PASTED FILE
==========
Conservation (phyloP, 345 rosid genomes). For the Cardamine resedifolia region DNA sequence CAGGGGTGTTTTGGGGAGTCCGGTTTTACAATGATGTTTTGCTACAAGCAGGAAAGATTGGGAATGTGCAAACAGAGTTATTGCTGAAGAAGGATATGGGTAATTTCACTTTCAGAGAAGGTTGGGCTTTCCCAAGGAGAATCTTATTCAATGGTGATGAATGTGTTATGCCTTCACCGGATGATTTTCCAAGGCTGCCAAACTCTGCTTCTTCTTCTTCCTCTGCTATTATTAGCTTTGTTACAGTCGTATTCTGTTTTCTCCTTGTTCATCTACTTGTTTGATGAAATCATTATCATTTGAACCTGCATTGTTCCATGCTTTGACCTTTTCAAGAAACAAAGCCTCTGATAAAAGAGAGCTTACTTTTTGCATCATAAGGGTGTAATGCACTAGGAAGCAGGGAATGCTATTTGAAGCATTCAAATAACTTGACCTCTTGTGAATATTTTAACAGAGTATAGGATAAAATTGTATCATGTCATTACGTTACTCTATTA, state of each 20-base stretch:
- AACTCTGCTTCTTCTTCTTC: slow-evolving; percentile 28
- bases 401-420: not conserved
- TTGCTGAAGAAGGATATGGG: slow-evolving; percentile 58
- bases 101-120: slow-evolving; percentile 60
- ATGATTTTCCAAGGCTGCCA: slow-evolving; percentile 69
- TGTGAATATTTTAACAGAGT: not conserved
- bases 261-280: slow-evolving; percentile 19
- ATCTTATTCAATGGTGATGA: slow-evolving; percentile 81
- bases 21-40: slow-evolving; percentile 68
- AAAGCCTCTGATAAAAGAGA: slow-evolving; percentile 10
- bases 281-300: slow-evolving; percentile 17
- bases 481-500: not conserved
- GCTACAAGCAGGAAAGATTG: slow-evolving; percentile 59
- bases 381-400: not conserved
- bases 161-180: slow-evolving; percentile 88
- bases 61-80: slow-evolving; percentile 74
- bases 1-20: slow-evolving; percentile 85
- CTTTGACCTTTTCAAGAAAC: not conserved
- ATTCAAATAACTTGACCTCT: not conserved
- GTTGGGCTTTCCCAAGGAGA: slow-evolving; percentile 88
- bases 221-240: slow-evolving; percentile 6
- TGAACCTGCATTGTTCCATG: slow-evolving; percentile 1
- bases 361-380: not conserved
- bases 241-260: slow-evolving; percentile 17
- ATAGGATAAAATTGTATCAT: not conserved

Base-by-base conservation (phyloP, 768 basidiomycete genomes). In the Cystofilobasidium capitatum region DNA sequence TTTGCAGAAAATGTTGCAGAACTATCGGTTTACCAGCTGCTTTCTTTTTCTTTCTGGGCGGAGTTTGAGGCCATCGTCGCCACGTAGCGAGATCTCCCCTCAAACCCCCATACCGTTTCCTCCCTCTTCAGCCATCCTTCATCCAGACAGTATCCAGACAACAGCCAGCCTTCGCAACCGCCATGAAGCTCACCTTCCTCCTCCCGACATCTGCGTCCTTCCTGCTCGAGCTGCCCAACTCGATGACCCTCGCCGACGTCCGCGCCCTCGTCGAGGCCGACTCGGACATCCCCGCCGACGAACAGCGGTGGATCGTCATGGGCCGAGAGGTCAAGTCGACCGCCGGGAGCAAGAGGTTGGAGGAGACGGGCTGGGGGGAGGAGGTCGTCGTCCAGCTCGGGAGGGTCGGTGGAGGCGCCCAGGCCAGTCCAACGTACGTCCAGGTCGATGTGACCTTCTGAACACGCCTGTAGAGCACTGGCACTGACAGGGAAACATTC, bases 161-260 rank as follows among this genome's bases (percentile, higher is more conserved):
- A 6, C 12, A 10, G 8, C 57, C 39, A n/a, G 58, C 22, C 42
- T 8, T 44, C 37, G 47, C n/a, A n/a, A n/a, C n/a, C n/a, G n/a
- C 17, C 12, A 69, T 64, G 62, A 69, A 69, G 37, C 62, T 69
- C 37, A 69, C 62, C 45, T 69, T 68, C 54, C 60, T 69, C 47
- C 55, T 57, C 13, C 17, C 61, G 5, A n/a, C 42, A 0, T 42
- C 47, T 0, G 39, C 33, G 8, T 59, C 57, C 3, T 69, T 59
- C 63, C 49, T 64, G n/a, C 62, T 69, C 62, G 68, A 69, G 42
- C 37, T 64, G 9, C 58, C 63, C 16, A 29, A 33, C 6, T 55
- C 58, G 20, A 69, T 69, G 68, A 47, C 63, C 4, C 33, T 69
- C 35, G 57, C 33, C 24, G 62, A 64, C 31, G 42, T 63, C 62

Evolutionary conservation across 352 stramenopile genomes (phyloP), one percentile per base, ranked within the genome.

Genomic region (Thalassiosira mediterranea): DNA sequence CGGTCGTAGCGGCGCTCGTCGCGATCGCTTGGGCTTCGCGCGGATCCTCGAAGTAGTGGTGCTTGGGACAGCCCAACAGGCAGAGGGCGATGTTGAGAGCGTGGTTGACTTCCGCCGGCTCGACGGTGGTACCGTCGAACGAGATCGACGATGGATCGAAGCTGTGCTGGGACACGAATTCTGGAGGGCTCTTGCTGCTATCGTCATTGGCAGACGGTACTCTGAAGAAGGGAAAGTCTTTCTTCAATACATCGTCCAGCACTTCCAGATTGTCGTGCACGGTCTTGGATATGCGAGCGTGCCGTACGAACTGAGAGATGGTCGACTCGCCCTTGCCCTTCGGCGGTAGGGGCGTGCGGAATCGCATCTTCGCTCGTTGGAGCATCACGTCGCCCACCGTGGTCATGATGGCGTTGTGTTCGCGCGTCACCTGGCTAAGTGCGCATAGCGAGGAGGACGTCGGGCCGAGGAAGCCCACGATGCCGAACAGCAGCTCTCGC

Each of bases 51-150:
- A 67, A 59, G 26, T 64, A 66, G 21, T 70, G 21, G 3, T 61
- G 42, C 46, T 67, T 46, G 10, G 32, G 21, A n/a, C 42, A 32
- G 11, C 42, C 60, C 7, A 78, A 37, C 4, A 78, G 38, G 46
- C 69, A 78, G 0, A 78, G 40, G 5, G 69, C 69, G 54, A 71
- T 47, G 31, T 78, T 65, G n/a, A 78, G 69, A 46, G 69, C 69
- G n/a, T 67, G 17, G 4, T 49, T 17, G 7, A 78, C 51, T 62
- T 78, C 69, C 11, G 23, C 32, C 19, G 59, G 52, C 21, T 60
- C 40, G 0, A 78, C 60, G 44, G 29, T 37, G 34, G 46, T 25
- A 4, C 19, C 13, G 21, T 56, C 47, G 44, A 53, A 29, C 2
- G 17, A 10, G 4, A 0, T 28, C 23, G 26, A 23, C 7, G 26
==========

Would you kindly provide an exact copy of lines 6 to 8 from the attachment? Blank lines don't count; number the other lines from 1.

- ATGATTTTCCAAGGCTGCCA: slow-evolving; percentile 69
- TGTGAATATTTTAACAGAGT: not conserved
- bases 261-280: slow-evolving; percentile 19